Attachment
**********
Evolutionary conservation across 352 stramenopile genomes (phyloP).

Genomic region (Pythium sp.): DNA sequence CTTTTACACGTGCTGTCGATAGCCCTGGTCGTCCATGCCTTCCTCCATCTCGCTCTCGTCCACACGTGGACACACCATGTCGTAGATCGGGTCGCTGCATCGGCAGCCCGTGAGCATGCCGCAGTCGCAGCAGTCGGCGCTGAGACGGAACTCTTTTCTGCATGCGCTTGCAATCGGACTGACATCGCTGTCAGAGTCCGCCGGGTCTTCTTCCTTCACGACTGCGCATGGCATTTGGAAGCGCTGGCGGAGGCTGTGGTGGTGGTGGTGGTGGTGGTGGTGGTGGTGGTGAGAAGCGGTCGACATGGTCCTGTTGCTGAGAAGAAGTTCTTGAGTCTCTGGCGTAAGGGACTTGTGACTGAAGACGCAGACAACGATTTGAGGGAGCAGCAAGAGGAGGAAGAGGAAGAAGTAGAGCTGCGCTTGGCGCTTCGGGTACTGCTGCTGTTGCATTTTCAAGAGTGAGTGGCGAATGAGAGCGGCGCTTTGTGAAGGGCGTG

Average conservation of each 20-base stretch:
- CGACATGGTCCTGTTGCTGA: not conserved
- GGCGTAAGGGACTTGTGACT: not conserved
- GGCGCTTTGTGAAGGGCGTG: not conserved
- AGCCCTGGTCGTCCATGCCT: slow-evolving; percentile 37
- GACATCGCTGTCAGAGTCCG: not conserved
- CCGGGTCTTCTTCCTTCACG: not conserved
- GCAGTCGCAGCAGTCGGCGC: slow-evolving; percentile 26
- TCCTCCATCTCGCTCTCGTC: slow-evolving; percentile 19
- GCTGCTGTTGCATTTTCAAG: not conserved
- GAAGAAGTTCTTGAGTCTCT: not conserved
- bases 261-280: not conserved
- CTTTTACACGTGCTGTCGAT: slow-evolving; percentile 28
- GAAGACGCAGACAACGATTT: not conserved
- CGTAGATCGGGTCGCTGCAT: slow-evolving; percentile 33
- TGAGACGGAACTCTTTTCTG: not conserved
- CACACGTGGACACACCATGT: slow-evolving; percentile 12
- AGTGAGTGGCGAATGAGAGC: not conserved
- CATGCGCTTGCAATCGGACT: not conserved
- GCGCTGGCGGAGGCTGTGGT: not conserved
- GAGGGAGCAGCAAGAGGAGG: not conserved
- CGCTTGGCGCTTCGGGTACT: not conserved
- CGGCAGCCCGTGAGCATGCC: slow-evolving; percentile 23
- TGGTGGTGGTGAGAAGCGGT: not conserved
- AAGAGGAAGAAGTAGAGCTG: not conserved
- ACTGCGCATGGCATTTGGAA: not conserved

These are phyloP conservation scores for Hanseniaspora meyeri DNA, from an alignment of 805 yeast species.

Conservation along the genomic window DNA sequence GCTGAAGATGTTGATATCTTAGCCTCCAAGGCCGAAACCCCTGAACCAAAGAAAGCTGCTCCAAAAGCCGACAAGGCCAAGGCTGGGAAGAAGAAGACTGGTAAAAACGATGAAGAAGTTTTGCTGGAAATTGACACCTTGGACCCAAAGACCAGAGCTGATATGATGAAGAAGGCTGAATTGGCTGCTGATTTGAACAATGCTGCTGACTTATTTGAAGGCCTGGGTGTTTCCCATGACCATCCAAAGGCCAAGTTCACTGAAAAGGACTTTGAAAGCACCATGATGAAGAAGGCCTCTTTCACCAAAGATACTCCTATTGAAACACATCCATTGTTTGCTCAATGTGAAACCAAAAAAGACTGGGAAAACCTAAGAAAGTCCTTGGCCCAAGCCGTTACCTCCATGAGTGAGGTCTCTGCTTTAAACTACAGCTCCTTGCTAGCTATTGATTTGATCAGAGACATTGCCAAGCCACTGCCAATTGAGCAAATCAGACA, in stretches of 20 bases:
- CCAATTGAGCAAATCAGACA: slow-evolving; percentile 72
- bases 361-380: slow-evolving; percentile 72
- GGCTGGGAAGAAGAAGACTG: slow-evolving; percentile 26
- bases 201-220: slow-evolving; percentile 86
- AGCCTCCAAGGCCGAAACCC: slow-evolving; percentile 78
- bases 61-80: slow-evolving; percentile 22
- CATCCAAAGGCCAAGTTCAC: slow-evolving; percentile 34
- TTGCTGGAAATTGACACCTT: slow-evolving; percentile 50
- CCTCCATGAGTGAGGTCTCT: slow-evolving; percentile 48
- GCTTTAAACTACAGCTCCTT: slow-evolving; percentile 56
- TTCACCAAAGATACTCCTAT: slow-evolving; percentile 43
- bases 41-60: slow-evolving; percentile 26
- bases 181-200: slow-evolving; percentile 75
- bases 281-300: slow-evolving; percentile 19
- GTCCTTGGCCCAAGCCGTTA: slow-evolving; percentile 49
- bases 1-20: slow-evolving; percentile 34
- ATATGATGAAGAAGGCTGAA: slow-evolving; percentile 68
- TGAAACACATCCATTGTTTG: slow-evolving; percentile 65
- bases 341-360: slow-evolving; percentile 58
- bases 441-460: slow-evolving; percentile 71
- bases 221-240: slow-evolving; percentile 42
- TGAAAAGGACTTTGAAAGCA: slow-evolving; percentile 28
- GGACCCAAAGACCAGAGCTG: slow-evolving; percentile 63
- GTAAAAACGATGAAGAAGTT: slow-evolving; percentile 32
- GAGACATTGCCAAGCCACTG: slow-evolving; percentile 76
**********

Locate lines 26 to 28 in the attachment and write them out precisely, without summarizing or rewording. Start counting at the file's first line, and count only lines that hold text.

- TGGTGGTGGTGAGAAGCGGT: not conserved
- AAGAGGAAGAAGTAGAGCTG: not conserved
- ACTGCGCATGGCATTTGGAA: not conserved